Hospital: Man, Woman, Birth, Death, Infinity, Plus Red Tape, Bad Behavior, Money, God, and Diversity on Steroids
A fact of life is that one day, you or a loved one will be a patient in a hospital. When you walk through that door, you will enter a world where bureaucracy, miscommunication, budgets, politics, personalities, and religion can influence the medical attention you receive as much as seeing a doctor. The story of how hospitals actually run has never been tolduntil nowfrom the vantage point of the people who work inside. Bestselling author and award-winning journalist Julie Salamon follows a year in the life New Yorks Maimonides Medical Center, painting a revealing portrait of how big medicine operates today in Hospital: Man, Woman, Birth, Death, Infinity, Plus Red Tape, Bad Behavior, Money, God and Diversity on Steroids. Noted for casting surprising new light on subjects we think we know, Salamon (author of The Devils Candy, Facing the Wind, and Rambams Ladder) was granted an astonishing warts and all level of access by the hospital. She followed doctors, patients, administrators, nurses, ambulance drivers, cooks and cleaning staff. The resulting narrative is not unlike a novel, with a richly detailed cast of characters: There are bitter internal feuds, warm personal connections, comedy, egoism, greed, love and loss. There are rabbinic edicts to contend with, as well as imams and herbalists and local politicians. There are systems foul-ups that keep blood test results from being delivered on time, compulsive bosses, careless record-keepers, shortages of everything except forms to fill, recalcitrant and greedy insurance reimbursement systems, and the unsettling difficulty of getting doctors to wash their hands. Located in a community where 67 different languages are spoken, Maimonides is a case study for the particular kinds of concerns that arise in institutions that serve an increasingly multicultural American demographic. How do the essential requirements of medicinetending the sickplay out against the competing
Awesome Book, Read it One Sitting
By M. Warshawsky - May 19, 2008
Ok so maybe I am a little biased because I actually work at the hospital where this book was conceived and written. Seriously though, Ms. Salamon has has manged somehow to give an overview of Maimonides Hospital in Brooklyn that is both accurate and wonderfully descriptive. She has succesfully captured the flavour of Brooklyn and Maimonides in an entertaining yet authentic way. This is not one of those PR stunts to try make Maimonides famous and rich, rather it is a soul searching account of the most horrendous and uplifting experiences that go hand in hand when an urban hospital meets multiple cultures.
At the end of the day it is a book about human emotions and human deficiencies. Ego and humility, arrogance and compassion mixed with a healthy dose of back stabbing and genuine love for humanity.
A powerful case study of our baffling health care system
By A. Harmon - May 24, 2008
That Maimonides Medical Center granted this writer such unfettered access to the institution is indeed astonishing, and Salamon does not squander the opportunity. What she finds is a health care pressure cooker: Ludicrous insurance protocols, cultural divides among patients and an exhausted staff prone to ego and petty feuds, and sometimes profound compassion.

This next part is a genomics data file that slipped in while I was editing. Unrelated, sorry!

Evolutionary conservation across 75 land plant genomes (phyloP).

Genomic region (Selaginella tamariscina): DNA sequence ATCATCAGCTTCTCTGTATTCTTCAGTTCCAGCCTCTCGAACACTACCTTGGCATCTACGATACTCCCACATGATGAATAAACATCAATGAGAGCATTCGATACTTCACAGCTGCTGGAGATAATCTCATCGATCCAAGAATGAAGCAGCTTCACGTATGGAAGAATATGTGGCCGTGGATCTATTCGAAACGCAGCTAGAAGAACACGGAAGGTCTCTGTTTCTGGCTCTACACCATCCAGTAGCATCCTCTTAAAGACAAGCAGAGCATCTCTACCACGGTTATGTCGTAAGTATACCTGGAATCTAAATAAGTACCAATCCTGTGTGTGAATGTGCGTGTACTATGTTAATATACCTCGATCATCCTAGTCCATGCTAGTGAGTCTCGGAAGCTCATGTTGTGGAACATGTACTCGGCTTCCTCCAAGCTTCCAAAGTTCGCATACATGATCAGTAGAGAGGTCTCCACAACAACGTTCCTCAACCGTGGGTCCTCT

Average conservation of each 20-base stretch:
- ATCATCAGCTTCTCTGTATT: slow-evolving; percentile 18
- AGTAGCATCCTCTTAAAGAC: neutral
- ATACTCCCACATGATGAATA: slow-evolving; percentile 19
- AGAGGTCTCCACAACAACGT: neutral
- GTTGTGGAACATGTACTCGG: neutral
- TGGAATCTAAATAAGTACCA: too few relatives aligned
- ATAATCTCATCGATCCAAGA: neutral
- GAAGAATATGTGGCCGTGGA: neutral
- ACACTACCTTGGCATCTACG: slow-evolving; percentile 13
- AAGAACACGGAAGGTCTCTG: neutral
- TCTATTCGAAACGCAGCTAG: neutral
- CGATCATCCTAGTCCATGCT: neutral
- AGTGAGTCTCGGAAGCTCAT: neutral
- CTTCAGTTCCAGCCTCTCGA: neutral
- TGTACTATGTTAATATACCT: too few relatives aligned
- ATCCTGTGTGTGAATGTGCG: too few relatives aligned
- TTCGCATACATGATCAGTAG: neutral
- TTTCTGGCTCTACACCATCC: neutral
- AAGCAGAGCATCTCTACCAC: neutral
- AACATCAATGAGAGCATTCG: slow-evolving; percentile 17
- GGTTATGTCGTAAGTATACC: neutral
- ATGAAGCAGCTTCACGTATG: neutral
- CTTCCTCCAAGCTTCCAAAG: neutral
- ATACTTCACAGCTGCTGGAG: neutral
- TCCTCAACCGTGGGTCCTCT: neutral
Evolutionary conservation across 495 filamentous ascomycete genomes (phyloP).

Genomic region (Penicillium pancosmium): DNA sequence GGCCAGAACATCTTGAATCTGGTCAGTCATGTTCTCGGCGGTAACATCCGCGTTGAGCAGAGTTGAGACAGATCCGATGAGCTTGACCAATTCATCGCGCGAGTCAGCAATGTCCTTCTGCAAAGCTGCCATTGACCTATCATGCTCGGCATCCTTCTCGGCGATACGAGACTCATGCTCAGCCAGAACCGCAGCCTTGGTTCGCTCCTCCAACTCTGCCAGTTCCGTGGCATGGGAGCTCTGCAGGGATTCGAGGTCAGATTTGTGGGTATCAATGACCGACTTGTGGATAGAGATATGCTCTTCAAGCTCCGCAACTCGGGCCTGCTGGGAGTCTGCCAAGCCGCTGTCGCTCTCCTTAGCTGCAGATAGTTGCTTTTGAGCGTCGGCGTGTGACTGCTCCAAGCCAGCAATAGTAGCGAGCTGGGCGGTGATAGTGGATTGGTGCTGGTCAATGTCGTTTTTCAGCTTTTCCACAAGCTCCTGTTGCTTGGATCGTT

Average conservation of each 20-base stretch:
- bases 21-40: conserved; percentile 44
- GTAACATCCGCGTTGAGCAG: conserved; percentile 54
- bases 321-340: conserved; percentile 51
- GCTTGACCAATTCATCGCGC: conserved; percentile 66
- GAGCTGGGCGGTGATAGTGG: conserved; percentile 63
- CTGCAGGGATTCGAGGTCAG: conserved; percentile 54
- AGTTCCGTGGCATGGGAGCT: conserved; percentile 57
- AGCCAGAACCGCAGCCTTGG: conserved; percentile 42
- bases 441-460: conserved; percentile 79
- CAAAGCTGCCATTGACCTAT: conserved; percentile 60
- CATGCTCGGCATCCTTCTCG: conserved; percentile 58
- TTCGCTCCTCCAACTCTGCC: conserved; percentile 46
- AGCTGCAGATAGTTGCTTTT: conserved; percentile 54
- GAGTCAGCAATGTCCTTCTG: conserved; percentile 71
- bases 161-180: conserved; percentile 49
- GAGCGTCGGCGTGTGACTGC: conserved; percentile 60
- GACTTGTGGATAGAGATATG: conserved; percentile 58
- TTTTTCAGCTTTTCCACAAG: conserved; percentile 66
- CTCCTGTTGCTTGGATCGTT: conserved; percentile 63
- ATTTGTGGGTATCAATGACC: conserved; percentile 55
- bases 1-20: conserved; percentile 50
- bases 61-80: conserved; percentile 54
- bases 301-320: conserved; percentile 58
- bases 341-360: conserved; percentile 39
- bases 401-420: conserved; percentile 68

But General Hospital melodrama the book is not. What I found instead was an illuminating portrayal of our broken health care system, without the gross oversimplification that presidential political campaigns are apt to use in endless sound bytes.
Salamon's prose is at its best when she documents the experience of Maimonides cancer patients--real people in pain, often lacking insurance and citizenship, praying for miracles and avoiding the awful truth as best they can. Salamon thankfully avoids turning these tragic stories into overwrought narrative thread. Her voice is simple and frank, and therefore... read more
Send Me the Sequel
By C. B. Terrigno - May 27, 2008
I purchased this book for my children to give to their father on Father's Day. He trained at Maimonides when we were newlyweds and I thought he would enjoy receiving it from his sons who were born there in Brooklyn. I began to glance through it and I was compelled to cancel my appointments and read it completely. Wow, the memories came flooding back to me. In the early and mid eighties, we spent a great deal of time interacting with a group of people who were foreign to me in both physical and spiritual identity. The Orthodox Jewish community provides an integral part of her story and it is fascinating. Like the author, I am from Ohio. But, unlike Ms Salamon, I had no idea who Maimonides was and why would he have a hospital in Brooklyn named for him? It was a life-altering experience for me to learn the differences between various New York cultures and and this is the insight Ms Salamon provides throughout this book. The reader becomes enthralled with the... read more
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